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Public transit bus set to launch in town of Bedford
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Public transit bus set to launch in town of Bedford

After several years of brainstorming, a public transit bus is set to launch in the Town of Bedford.

The Otter Bus — a fitting name for a transit service serving the community near the Peaks of Otter — will operate regularly from 10 a.m. to 4 p.m. Wednesdays, Fridays and Saturdays starting Sept. 1.

The public transit system, in an effort led by the Bedford Community Health Foundation, will provide rides in a loop through the Town of Bedford.

The currently planned route will make a loop through the town of Bedford and will include stops at or near the YMCA, a laundromat, the Bedford County Administration Building and Department of Social Services on Main Street, Food Lion and Elba’s, the local hospital, Horizon Behavioral Health, the Bedford farmers market pavilion, the plaza, including Walmart and a Department of Motor Vehicles office. Saturday routes will include stops at Liberty Lake Park, Falling Creek Park and the National D-Day Memorial.

Passengers on the Otter Bus will be required to wear masks on the bus due to the ongoing COVID-19 pandemic, per public transit health guidelines, though seating will be offered at full capacity.

Otter Bus sign

The Otter Bus logo, designed for the Town of Bedford’s new public transit system in 2021.

For the first six months of the program, there will be no fee for riders. Any future riding fees to help support the transit system will be determined by usage, demand and related factors.

The ultimate success and future of the program will depend on its use.

“Transportation is a health issue,” said Denny Huff, executive director of the Bedford Community Health Foundation.

Every few years, BCHF and other local organizations serving the public conduct community needs assessment surveys from Centra Health systems, Huff said. The survey gathers feedback from community members that help identify local needs for services. For the past several years, Huff said the community highlighted the need for public transportation.

“They were looking at things where we had some gaps in community health, and it kept coming back to access, whether it was access to food, access to healthcare, access to transportation,” said Mary Zirkle, economic development coordinator with the Town of Bedford. “It really ended up hinging on, people couldn’t get where they needed to be to access whatever it was. Helping people connect the dots with transportation can solve a lot of issues in the community.”

A transportation committee was formed at BCHF to focus on how to meet the need, Huff said. BCHF is funding the $50,000 endeavor, and will seek grants for future support.

“Transportation has been identified as a need by the folks who complete the survey, which are all Bedford County citizens. It’s been on there for the past several years, and we’ve been working on it for a number of years, as well, but now we’re at a spot to where we think we can make some improvements in that area,” Huff said.

BCHF contracted Vinton-based transportation company RideSource to operate the bus system, using RideSource’s service to supply the 21-passenger vehicle and drivers. Depending on community response and the popularity of a local public transit system in Bedford, Huff said the eventual goal is to obtain buses of the organization’s own, with help from grant funding and sponsors.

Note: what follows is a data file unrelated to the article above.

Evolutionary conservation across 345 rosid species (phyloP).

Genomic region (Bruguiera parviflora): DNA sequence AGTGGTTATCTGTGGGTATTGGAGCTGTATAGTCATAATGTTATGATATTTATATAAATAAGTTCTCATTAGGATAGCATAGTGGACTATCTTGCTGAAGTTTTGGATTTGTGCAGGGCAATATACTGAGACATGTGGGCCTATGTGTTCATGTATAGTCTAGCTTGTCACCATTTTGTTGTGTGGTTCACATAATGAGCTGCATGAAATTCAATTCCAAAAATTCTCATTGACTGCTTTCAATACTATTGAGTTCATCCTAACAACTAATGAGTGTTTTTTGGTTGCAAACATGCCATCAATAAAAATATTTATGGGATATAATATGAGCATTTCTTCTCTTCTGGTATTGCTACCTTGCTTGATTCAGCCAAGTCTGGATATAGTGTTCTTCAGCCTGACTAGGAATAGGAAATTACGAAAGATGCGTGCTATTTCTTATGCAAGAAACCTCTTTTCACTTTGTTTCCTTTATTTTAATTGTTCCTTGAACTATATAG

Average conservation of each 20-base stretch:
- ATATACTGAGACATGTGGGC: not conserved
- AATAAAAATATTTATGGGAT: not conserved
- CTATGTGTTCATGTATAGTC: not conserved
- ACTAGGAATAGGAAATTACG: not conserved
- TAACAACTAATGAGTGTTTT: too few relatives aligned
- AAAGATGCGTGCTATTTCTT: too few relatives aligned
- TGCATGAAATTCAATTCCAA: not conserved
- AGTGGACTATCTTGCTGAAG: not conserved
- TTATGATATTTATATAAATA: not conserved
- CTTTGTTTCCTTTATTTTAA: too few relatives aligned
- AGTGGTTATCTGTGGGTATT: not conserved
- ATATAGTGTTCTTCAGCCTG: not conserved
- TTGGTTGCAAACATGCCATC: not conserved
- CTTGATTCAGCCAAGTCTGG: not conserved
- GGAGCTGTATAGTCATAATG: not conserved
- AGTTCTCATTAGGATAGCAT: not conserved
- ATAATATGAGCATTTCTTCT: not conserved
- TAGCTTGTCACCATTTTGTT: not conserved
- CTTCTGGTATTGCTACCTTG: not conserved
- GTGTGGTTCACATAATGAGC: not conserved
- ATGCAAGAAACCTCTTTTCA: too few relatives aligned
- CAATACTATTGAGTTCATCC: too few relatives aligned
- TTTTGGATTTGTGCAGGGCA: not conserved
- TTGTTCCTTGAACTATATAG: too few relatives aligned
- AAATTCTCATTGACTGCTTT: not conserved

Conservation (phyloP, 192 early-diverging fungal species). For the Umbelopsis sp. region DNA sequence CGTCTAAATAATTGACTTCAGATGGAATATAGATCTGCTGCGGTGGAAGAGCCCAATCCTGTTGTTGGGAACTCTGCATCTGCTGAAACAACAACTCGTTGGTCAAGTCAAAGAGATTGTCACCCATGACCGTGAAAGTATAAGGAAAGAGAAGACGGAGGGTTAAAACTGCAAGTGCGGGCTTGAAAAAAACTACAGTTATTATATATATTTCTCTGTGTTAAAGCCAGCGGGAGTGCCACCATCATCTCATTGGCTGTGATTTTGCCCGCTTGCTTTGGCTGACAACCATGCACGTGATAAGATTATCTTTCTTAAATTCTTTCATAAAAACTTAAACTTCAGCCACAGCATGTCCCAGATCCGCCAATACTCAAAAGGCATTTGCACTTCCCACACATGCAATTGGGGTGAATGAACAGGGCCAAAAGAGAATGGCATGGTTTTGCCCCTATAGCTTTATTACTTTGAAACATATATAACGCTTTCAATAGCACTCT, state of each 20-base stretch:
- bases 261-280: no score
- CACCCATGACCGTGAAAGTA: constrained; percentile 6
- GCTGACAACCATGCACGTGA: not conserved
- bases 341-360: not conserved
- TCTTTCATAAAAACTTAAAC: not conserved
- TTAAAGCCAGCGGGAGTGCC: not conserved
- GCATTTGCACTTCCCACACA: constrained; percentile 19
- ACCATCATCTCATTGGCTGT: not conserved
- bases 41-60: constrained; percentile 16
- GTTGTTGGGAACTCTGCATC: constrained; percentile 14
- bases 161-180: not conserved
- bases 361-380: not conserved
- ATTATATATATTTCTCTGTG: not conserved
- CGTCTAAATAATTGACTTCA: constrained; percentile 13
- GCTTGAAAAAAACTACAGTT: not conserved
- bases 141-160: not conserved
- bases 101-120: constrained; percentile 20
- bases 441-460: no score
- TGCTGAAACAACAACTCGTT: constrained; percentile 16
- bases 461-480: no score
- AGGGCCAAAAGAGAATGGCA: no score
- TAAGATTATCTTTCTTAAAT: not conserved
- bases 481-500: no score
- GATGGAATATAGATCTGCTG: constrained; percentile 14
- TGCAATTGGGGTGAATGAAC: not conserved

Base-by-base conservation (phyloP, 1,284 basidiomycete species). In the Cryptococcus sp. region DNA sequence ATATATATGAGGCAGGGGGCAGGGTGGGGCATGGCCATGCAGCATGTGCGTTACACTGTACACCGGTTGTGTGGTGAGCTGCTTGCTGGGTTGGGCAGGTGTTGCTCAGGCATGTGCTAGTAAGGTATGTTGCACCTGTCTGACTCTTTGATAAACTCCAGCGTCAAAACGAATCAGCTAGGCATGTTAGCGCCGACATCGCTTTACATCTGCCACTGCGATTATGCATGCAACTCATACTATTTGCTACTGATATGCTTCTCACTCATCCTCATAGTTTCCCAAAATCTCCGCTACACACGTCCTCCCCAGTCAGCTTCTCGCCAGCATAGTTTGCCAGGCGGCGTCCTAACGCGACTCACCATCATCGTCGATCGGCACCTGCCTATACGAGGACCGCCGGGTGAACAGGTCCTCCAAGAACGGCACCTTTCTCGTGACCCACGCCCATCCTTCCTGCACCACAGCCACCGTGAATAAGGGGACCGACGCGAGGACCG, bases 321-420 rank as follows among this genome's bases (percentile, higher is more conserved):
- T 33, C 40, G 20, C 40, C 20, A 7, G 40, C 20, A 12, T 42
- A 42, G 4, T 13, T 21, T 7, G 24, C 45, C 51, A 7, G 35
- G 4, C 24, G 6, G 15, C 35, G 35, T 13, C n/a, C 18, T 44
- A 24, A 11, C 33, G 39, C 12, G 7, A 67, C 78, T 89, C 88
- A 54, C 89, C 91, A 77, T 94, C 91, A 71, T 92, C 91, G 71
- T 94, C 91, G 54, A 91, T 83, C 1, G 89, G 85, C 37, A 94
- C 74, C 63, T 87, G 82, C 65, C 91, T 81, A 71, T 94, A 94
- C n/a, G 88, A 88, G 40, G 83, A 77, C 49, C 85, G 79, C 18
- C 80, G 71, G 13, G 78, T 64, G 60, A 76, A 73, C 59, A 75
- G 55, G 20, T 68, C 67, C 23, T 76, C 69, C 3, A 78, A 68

Though BCHF is spearheading the transportation initiative, the move represents a collaboration with the Town of Bedford, RideSource and other local organizations.

Bedford Town Manager Bart Warner said the town will provide bus stop signage and other infrastructure services related to the Otter Bus system, calling the development “exciting” for the town.

Prior to the COVID-19 pandemic, a limited pilot run of the town transit program was operated in conjunction with Bedford County Parks and Recreation to gauge general interest and viability, Huff and Zirkle said.

The pilot run serviced low-income areas of town, and Huff said a core group of riders developed in those areas. After the pilot program ended, he said many calls came in asking when the public transit service would be returning.

Residents from other locations in town also asked about when they could use the service, he said. The interest shown during the limited trial run seemed promising.

“The plan was to try to get this going, obviously, before now, but the pandemic delayed us in our process. Now we’re going to roll it out,” Huff said.

Huff hopes to eventually expand the operation to six days per week.

Once the program is underway, conversations will be held with riders where the community can offer feedback, ideas for improvement and share thoughts on whether the bus route goes everywhere it needs to.

Zirkle said the route is intended to connect the dots between important resources of medical services, food, laundry and other key needs. The stops will be fine-tuned based on rider feedback and finding out where the greatest access needs lie.

“This is really going to be rider-driven,” Huff said. “These folks are the ones that have the needs, so we’re going to do everything we can, within reason, to make sure that they have access to the resources that they’re telling us they need.”

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